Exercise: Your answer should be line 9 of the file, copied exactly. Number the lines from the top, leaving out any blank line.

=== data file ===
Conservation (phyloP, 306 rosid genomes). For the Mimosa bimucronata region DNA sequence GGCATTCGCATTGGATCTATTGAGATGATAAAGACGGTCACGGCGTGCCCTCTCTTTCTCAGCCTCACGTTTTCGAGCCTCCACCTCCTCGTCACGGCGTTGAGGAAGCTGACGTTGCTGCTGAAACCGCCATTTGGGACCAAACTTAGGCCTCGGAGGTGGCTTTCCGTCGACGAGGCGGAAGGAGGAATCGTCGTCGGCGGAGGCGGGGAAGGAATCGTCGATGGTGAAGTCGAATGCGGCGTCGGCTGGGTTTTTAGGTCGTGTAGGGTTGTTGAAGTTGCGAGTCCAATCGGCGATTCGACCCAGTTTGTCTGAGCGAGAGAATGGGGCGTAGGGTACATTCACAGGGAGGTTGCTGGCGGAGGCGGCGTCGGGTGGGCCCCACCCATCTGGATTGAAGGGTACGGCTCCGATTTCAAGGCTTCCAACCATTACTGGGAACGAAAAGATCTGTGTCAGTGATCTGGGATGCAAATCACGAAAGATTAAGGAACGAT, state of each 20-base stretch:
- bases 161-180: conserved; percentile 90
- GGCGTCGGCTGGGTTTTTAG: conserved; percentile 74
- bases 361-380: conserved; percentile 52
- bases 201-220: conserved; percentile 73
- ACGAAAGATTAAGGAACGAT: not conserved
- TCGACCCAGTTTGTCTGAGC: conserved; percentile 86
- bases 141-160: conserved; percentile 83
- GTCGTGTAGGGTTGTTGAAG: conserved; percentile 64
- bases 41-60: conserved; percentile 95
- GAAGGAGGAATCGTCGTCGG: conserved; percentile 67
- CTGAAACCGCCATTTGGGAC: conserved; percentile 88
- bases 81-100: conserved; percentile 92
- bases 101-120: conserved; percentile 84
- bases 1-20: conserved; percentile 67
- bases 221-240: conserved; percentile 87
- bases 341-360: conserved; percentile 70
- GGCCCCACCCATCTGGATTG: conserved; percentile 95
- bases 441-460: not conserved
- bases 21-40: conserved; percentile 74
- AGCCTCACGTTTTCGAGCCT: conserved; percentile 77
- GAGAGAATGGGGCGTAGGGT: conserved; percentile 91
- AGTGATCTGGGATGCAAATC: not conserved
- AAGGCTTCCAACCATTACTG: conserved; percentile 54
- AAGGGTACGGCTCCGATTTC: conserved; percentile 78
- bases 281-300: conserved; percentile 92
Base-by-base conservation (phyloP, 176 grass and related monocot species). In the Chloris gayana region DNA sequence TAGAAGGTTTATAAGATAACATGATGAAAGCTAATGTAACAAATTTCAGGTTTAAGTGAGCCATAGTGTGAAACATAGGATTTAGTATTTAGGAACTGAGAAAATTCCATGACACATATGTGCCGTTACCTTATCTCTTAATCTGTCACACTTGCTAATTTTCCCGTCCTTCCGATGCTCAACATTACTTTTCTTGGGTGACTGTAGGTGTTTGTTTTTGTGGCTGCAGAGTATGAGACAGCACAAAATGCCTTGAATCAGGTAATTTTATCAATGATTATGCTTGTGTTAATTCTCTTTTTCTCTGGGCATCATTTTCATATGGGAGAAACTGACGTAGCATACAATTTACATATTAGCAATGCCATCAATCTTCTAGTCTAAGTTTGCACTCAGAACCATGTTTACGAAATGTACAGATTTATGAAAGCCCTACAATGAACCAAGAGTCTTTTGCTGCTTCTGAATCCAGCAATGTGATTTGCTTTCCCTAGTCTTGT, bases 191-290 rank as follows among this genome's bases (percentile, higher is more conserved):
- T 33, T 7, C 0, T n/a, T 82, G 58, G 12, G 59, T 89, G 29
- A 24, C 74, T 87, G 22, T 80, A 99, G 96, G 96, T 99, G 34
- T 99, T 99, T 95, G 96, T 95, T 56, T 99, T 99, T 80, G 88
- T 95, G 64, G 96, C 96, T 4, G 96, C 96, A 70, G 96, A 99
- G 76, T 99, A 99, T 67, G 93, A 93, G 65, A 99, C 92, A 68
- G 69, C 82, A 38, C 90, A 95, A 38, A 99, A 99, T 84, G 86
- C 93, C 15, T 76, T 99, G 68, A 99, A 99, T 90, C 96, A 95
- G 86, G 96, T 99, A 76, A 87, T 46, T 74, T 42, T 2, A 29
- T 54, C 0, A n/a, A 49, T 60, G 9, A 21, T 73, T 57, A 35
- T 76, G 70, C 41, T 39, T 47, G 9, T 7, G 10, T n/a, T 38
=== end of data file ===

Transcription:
- GTCGTGTAGGGTTGTTGAAG: conserved; percentile 64